Witty and Soul Scouse post-punk bruises


There is no time for formalities at STONE’s home show at the O2 Academy Liverpool. During the shattering intro of the first set ‘Keep Running’, frontman Finlay Power launched himself over the barrier and began a frenzied moshpit. It’s the perfect introduction to the Merseyside Gen Z punks, who have exploded onto festival stages this year with raucous hymns crossing a sea of ​​contemporaries on guitar.

Meeting NME a few hours earlier is not an easy task. It’s Friday night and downtown bars are already booming, but when we finally find a spot outside of a street bar, he makes a more elongated figure alongside drummer Alex Smith. The two refrain from drinking beer, knowing they have a long drive south to the Isle of Wight festival looming the minute they leave the stage. It feels good to sum up the band’s busy schedule since the easing of lockdown restrictions, but Smith insists they love every minute: “So far we haven’t had any reference to a fan base. , so being on the road and having the bouncing places was crazy.

He makes a good point. The group broke with their single ‘Leave It Out’ in 2020; A visceral slice of post-punk, it provides an exciting backdrop for Power’s seething delivery of Scouse: “So your eyes are on your ex-daughter’s social media / It’s okay buddy but I promise it won’t cure you.” He says the lyrics – which were written outside of Liverpool dive bars – became a watershed moment for STONE. “It was an absolute eruption of energy and we carry it into the live show – we were desperate to get out and play.”

Before confinement, their previous group The Bohos had reached a natural end. Power says there was a growing urge to move away from their classic indie sound and free himself from the weight of his father, John Power, a member of Merseyside The La’s legends and frontman of Cast. “I felt like I was either something I wasn’t or John Power’s son,” he says. “I knew something new was going to happen; I was writing these spoken word songs, and they felt more like me – and then STONE started in 2019. It was an evolution.

Finding such moments of clarity before a global pandemic was far from ideal. Tonight, however, you can’t help but feel that being locked inside for a year only intensified the scale of the show they put on. Power spends as much time in a crowd as on stage, spitting bars in the middle of a circular pit, with a foul smell of low shots hanging heavily in the air. There is a depth and substance beyond conflicting and direct lyricism; tracks like “Let’s Dance To The Real Thing” and “Stay Silent” offer a more melodic and versatile side – there’s still that biting thrash, but they carry sprawling melodies.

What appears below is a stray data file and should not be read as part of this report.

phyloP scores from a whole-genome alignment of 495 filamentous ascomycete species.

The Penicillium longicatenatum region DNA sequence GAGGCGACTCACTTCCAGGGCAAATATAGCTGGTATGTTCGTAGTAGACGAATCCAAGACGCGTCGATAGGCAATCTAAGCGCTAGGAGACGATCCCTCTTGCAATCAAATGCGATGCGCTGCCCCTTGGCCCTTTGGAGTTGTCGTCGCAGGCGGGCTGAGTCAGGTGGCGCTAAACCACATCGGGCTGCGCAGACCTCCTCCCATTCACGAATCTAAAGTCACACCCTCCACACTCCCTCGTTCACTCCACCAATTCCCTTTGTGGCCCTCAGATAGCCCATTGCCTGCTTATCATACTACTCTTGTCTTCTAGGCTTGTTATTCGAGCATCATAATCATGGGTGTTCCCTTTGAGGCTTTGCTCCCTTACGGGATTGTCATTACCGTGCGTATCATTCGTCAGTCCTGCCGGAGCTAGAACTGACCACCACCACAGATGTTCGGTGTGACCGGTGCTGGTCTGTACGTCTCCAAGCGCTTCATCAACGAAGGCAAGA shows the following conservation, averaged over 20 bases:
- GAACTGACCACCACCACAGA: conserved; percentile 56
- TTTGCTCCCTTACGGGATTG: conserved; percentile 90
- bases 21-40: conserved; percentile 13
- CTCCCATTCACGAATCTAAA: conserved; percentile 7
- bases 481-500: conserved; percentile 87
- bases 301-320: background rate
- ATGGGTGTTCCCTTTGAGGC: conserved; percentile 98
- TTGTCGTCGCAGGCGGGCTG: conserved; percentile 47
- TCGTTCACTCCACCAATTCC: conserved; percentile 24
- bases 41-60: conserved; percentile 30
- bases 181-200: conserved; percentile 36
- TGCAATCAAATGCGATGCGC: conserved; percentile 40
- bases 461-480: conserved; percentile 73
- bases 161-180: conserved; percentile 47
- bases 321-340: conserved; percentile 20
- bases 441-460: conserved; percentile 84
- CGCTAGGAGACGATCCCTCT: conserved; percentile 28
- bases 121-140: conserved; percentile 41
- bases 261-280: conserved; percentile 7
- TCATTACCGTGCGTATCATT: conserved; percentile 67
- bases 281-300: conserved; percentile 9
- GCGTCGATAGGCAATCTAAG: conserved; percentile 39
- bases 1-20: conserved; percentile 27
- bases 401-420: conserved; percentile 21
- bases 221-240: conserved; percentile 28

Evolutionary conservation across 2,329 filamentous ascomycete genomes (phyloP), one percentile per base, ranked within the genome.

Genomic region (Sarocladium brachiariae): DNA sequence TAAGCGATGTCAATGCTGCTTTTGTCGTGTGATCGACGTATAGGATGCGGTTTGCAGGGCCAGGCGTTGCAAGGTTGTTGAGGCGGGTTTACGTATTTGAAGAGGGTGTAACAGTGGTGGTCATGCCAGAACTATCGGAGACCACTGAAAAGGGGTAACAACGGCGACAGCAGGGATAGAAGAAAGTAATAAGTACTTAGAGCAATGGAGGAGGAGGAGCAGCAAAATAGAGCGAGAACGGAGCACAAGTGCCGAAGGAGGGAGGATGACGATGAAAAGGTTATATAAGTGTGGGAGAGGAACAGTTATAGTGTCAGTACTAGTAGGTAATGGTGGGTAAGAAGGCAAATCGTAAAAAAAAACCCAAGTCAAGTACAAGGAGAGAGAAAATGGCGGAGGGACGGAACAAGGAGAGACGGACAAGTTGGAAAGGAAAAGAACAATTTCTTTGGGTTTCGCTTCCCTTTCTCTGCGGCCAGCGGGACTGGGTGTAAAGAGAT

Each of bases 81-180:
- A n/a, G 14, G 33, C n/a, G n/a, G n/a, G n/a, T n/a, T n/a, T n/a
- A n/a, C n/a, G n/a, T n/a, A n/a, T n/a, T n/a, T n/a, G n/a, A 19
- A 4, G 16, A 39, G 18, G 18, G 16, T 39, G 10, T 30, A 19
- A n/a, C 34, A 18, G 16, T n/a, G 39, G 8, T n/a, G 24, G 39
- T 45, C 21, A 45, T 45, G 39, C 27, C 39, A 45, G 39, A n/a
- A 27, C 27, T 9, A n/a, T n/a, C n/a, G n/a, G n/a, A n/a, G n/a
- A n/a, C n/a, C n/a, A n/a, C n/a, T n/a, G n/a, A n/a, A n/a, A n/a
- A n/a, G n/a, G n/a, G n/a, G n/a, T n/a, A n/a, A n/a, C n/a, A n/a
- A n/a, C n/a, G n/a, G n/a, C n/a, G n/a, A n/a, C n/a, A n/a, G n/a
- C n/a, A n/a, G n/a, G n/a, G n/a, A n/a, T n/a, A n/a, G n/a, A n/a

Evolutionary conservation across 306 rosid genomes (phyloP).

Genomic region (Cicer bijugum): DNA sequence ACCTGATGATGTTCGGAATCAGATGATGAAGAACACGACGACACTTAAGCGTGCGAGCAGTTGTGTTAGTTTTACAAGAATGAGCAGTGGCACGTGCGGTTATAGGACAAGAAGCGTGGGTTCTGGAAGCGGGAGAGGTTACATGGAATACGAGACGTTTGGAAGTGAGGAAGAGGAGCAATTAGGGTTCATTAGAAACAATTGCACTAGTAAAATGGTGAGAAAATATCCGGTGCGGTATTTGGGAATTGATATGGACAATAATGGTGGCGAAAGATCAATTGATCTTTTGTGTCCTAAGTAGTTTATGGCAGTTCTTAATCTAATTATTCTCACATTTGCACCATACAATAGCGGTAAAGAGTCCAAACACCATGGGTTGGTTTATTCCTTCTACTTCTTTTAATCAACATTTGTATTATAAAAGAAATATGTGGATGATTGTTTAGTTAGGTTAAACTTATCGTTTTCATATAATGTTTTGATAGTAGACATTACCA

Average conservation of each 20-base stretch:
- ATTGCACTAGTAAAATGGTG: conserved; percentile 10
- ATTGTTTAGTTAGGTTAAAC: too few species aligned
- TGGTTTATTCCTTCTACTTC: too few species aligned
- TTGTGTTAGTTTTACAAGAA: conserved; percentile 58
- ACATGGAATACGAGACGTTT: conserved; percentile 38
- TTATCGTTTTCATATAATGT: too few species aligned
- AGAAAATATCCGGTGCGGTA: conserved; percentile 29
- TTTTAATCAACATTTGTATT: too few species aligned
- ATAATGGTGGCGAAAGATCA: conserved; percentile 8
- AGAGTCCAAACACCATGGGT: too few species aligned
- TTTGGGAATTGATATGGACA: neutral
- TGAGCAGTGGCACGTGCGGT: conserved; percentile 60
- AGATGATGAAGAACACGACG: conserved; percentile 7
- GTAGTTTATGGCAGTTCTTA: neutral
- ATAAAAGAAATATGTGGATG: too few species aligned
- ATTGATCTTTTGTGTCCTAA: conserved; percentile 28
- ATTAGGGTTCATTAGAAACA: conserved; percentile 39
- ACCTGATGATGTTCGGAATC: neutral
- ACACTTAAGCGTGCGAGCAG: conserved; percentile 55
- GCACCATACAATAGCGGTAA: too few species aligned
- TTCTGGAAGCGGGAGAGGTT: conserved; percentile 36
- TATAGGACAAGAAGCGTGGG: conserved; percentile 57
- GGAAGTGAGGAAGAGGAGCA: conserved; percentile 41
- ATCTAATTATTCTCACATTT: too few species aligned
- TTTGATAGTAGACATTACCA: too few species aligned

The scenes were similar to their triumphant Reading & Leeds sets this summer. Images show Power’s camouflaged pants thrown high above the crowd, as he rides waves of wild hands. They made such an impression that news of his antics was passed on to Reading Festival staff before they even got there, with security threatening to pull their show off if there was a repeat of the carnage the night before in Leeds.

“Reading & Leeds was one of the priorities. Playing a show at such a historic festival was important to us, ”he says. “During the lockdown, I felt like my dreams were fading – then going on stage and having such an incredible turnout… it was surreal.”

At the back of the set, STONE has been invited to open Yungblud’s tour, which will see the band perform in some of the biggest venues they’ve taken to date, including two huge shows in their hometown at Mountford Hall. from Liverpool. Needless to say, they’re ready to grab the opportunity with both hands. “Yungblud fans will be lining up from 10am so we know there will be a bunch of people dying to absorb new music,” he says. “We will take care of them. I’ve always said I wanted to be an underground voice for lost youth, and I feel like Yungblud is doing it on a much bigger scale.

As Yungblud embraces its regional identity much like STONE, there is a clear mutual respect between the artists. “You don’t have British superstars like him these days. When I first saw Yungblud I was like, ‘Woah, this is a little overwhelming!’. But when you see it live you get it – the kid is a rock star, and there’s not much left. “

For the future, STONE is focusing on its live shows. Power says, “I just need to be in front of these crowds – for us it’s all about live performance. Put me in a room with anyone and I will convert them all to fall in love with the group. These are confident words, but after their show tonight, you’d be hard-pressed to disagree with him.

STONE is currently supporting Yungblud on their UK tour dates


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